Wednesday, January 16, 2008


I think the last two posts pretty much sum up my life in a nutshell. There is a lot of sadness in my heart, but it hurts a lot to be there. I am far enough away from losing Charlotte that on a daily basis, I almost have a choice about whether or not I want to think about those really, really sad parts. Most of the time, I choose not to. It's too sad. It makes me too sad. I think this is why I like having pictures of Charlotte up around my house, and lighting candles for her at every meal (sometimes the kids even request the candle at snacks, as I light it they chime in together, "We love you, Charlotte. We miss you. Honoring this phantom sister they never saw). It makes me feel like she's just a regular kid of mine, I can love her in a comfortable place, appreciate the cuteness of her little face and the love in Greg's eyes as he gazes down on her. I can look at photos of myself pregnant and think of the absolute joy she brought me. I think I have taken down or torn apart (literally, through house construction) every little detail that reminds me of the long months of sitting in silence in my home, arms heavy and empty, my calendar blank, wondering what on earth to do next. This period can happily not exist for me on most days.

I don't mean to say that I don't think I should remember this. It's just that having the choice not to, and then deciding instead to think about the happy parts, including the happy parts of Charlotte, keep me in a better place overall. Then, when it's quiet, I can choose to remember those sad moments, I can sift through the 300 sympathy cards and look at the photos of her empty nursery with all the things we brought home from the hospital and cry when it's convenient.

I was really aware of this happy/sad dichotomy because I sent a few people links to this blog yesterday who I actually know. I haven't really shared this blog many people who I actually know at all and so I felt a little sheepish and unsure about giving out the info. What would these normal, regular people think of me? I look so jolly picking up my son from nursery school and cheerfully running across the big grass at the cottage, chasing some tiny naked children, yet here is the inside part of me, splayed out.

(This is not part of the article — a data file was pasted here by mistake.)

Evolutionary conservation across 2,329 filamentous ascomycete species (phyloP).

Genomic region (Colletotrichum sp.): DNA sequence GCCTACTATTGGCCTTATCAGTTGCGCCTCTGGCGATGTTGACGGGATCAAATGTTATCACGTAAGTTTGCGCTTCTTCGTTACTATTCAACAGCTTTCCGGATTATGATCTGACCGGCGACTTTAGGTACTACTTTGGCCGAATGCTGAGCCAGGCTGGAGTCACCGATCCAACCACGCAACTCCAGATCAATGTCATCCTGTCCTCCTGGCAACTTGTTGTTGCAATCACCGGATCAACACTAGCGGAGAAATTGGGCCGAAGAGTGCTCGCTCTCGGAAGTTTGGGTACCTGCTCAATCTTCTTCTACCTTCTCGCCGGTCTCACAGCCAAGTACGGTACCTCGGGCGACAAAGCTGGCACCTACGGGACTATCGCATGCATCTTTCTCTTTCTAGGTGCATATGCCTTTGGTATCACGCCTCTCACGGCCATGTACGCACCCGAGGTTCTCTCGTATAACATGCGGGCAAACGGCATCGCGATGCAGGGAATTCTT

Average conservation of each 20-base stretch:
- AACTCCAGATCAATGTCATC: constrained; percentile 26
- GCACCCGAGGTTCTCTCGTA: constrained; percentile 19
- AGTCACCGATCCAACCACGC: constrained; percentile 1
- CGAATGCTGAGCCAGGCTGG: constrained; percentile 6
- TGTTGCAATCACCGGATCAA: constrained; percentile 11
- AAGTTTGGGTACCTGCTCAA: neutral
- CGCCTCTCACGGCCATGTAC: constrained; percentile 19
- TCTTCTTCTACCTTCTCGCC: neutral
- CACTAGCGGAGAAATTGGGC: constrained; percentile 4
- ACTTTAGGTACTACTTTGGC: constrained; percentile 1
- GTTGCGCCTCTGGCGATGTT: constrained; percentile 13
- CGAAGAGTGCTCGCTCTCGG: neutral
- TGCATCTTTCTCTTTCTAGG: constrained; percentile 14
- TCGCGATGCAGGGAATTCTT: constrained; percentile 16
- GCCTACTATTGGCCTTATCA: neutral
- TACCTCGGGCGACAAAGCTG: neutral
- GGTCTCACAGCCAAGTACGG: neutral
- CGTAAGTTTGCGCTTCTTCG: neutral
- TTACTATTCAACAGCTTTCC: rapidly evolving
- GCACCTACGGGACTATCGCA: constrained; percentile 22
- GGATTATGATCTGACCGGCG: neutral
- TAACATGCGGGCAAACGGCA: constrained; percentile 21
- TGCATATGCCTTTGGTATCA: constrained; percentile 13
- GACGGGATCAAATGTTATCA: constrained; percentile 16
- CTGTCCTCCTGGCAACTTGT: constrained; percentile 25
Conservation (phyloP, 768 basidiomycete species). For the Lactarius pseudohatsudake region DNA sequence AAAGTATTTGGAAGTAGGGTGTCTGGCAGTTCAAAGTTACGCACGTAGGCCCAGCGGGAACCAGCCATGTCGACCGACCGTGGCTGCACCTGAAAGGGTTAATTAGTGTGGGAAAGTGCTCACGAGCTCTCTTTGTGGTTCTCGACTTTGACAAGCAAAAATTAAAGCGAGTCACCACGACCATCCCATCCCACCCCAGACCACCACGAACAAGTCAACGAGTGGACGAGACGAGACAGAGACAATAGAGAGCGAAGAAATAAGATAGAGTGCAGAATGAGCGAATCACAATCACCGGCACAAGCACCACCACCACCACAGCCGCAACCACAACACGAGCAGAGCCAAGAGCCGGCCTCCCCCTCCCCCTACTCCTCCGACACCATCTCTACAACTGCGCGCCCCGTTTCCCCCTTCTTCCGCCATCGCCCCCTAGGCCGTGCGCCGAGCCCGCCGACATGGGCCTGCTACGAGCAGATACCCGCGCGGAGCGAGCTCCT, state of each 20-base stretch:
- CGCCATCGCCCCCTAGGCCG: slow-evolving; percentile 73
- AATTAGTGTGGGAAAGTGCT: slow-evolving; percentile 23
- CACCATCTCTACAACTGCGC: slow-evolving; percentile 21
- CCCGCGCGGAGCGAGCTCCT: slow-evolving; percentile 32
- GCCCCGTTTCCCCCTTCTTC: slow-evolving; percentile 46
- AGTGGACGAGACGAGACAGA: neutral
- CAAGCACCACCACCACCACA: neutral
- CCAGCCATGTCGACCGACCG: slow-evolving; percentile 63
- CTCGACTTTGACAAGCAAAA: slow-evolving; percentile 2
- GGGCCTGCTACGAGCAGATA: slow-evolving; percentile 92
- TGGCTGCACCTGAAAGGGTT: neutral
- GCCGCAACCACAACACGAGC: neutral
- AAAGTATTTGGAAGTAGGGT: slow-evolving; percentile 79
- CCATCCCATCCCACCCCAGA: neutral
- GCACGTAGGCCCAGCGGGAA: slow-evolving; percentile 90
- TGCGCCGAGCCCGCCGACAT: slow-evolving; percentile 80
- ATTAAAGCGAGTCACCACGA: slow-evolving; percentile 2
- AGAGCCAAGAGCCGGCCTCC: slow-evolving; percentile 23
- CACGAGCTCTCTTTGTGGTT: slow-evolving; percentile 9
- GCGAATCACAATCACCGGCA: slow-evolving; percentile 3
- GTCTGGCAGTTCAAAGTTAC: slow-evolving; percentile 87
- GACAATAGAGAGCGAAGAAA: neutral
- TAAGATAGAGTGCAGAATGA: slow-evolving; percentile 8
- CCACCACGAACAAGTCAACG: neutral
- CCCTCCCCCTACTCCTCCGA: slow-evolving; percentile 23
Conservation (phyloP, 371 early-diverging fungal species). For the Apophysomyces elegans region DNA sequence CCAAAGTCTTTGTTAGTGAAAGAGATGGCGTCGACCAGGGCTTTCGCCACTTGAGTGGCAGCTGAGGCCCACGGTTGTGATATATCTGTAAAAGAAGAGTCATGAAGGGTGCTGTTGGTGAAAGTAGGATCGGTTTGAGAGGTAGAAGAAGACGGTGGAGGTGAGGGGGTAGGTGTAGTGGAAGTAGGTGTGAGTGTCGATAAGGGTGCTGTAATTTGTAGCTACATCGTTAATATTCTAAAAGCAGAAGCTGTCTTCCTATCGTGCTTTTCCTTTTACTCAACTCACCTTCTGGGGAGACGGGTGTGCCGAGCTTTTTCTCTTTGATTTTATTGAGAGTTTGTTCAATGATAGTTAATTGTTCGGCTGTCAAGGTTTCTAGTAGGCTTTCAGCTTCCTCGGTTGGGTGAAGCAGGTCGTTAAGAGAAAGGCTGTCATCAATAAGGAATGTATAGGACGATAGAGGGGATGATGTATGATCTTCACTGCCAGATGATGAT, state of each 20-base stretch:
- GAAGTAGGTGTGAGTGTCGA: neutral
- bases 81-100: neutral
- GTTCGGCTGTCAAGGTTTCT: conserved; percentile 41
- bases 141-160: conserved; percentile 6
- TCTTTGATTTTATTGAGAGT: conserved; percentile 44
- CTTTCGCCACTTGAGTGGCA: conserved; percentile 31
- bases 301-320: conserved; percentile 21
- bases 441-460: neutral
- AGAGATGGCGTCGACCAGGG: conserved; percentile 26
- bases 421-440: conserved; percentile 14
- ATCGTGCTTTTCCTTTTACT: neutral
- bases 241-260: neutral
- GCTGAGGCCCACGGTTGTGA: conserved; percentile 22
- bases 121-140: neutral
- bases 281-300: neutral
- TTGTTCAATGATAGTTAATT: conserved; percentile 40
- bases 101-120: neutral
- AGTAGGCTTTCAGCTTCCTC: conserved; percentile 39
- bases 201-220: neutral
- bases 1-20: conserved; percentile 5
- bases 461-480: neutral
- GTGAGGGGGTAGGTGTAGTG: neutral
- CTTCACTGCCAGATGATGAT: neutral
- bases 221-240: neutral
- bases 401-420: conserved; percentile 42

Part of it is that as much as I want people to feel sorry for me, as much as I want to say, this is what happened to me, can you believe this, can you believe I did this, I am afraid to actually talk to them about it sometimes. Not it. I can talk about Charlotte, but when people tell me about how sad it makes them, then I start to realize how sad it is, and my day-to-day front starts to crumble. My strategy for survival is that I have braced myself to be able to say whatever I want to about Charlotte with a straight face. This way I get to keep her here with me. If I couldn't do that, if I cried every time, I couldn't be as open about her with the general public as I am. But sometimes I find myself in a situation where I have removed myself so much from my own reality out in my public face that someone else is crying for my daughter and I am not. I am matter-of-factly explaining about how I got to the hospital with my bags all packed expecting to bring my baby home and then the monitor never beeped, never picked anything up and a doctor kindly informed me with a very gentle face that my baby's heart wasn't actually beating anymore, and the person I am telling this to is tearing up and I'm just talking about it like it's the latest price of gas or the snowstorm about to arrive. Is that right? Is that wrong? Either way it feels awkward.
But this is my strategy, I suppose, and not a conscious one. And at the same time that someone else crying makes me feel a little funny, I am grateful for their tears, and a hundred times more grateful that they were brave enough to ask me in the first place. That they thought of something to say. Even I am dumbstruck sometimes around loss, me this person whose whole life revolves around my own loss. I still don't know what to say.

1 comment:

Birdie said...

I haven't yet been in this kind of situation too much, but when I do get into them...I just tell them what happened, I want them to know about Birdie, that I am her Mama.

Even though its so incredibly sad, I cannot feel bad about who I am, and I cannot feel bad for telling that person because it feels too important to tell them who I am and about Birdie and why she is not in my arms.

I feel like we simply must share out children, and the fragility and the reality that can be life. It does feel awkward sometimes, but it shouldn't? I mean, it's that uncomfortablenes with death that we have that after losing a baby you would think you would no longer carry that feeling.

I don't know if this makes an sense. All I really meant to say is, that we must share these experiences. That its ok if others cry and feel sad. It's ok.

The other day at whole foods, the clerk asked why I was wearing a baby pin (It's a picture of Birdie). I said, "because our baby died". The clerk got really red and flush...I said, "Its ok that you asked that, please don't feel bad".

Then she said...oh that's just so sad, I'm sorry. What happened?

So I told her "Our daughter died when I was in labor with her, and we have no explanation as to why".